Recently posted by a learned WRO

    Good quality evidence” not “good quality medical evidence”. If your diagnosis is not in doubt then nor will the symptoms be. However, two people with the same medical conditions and same symptoms will both be affected in different ways for many reasons. PIP want to know whether you can perform specific activities reliably, safely, repeatedly and to a reasonable standard. If you can’t then do you need aids/appliances, prompting or assistance? PIP, like DLA, doesn’t require a diagnosis. It just requires real symptoms. if that’s not in doubt then what they need, and what claimants consistently fail to focus on, is the precise impact of those symptoms. Please don’t come back and say that should be obvious. It really isn’t. Everyone is different. You can have people who push through pain and people who psychologically would never be capable of that. You can have people who rate their pain as a 5 but can’t lift a pan and people who rate their pain an 8 who can. Good luck finding a consultant or GP with first hand knowledge of your ability to lift pans! If you don’t tell them then they don’t know.

    Does your GP have meals with you? Does your GP bathe you? Does your GP go to the toilet with you? Does your GP sleep over and know what you’re like overnight? If they don’t, and I’m guessing they don’t, then they have no useful evidence to offer on the very things PIP wants to know. 

    The best evidence on the things PIP need to know is your own anecdotal evidence. Why specifically can’t you prepare food? What happened the last time you tried? When was that? Who witnessed it? Where did you have to go when you burnt yourself? Why isn’t it in your medical records? Those boxes for any “extra information”! That’s where the anecdotal stuff goes and if you don’t fill then with up to date anecdotal information then you’re instantly operating with one arm behind your back. Norton2018 said:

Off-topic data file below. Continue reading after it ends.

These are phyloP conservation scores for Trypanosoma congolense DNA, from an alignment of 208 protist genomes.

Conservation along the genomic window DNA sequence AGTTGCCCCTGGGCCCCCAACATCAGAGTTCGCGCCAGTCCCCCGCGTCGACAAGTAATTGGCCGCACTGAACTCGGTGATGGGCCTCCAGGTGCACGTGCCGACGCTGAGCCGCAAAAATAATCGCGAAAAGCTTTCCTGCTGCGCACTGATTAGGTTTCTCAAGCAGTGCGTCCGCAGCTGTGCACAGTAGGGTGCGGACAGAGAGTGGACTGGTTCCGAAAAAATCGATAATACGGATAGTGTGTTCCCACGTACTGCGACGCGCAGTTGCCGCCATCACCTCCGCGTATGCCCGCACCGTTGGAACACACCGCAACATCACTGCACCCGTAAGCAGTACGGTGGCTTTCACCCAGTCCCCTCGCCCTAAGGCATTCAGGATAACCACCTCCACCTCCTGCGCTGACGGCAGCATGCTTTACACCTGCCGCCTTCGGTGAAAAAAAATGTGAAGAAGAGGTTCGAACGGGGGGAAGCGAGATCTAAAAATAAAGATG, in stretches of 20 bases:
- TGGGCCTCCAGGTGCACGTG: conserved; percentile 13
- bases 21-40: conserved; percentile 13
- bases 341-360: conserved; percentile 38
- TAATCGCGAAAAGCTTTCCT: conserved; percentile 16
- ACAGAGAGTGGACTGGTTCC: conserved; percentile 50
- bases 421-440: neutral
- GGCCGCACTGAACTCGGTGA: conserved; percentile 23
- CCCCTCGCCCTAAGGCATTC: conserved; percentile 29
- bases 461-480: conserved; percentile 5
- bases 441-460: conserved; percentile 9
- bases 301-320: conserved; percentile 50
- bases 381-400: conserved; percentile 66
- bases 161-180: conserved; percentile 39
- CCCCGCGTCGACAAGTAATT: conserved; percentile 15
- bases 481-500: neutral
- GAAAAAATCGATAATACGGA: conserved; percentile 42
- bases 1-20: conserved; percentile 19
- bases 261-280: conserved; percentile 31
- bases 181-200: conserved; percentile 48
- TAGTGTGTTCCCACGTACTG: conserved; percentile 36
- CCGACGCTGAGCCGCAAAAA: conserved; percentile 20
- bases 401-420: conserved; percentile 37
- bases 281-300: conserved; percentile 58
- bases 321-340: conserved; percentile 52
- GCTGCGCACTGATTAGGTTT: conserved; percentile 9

Symptoms vary, like all conditions, from person to person so it always comes back to the anecdotal stuff.

    People complain repeatedly on here that HCPs and tribunals ask irrelevant questions. They absolutely don’t. They are wholly focused on the functional consequences of your symptoms and pulling anecdotal evidence out of people who think some letters from people with letters after their name should always be enough. 

    52% of DLA/PIP claims succeed without any medical evidence whatsoever. There’s no evidence, literally none, that the other 48% of successful claims succeed because of any medical evidence submitted. 

    i would say there’s lots of merit in focused medical evidence for mental ill health but otherwise you need to ask yourself specifically what gap will be filled by GP or other medical evidence. If you can’t identify a specific gap...

    Incidentally, whether we like it or not, the onus is on the claimant to evidence their entitlement at the claim stage. There’s no onus on DWP to gain evidebvr in your behalf in most circumstances.

    We all know the HCP process is flawed. The mistake people make repeatedly is to think that they individually can fix that. “Maybe if I take my consultants letters on the day?” “Maybe if I take someone who knows me?” “Maybe if I record the assessment?” Any or all of those things may assist in giving less weight to the outcome of a HCP assessment but they almost never change the outcome of the assessment itself at the assessment stage.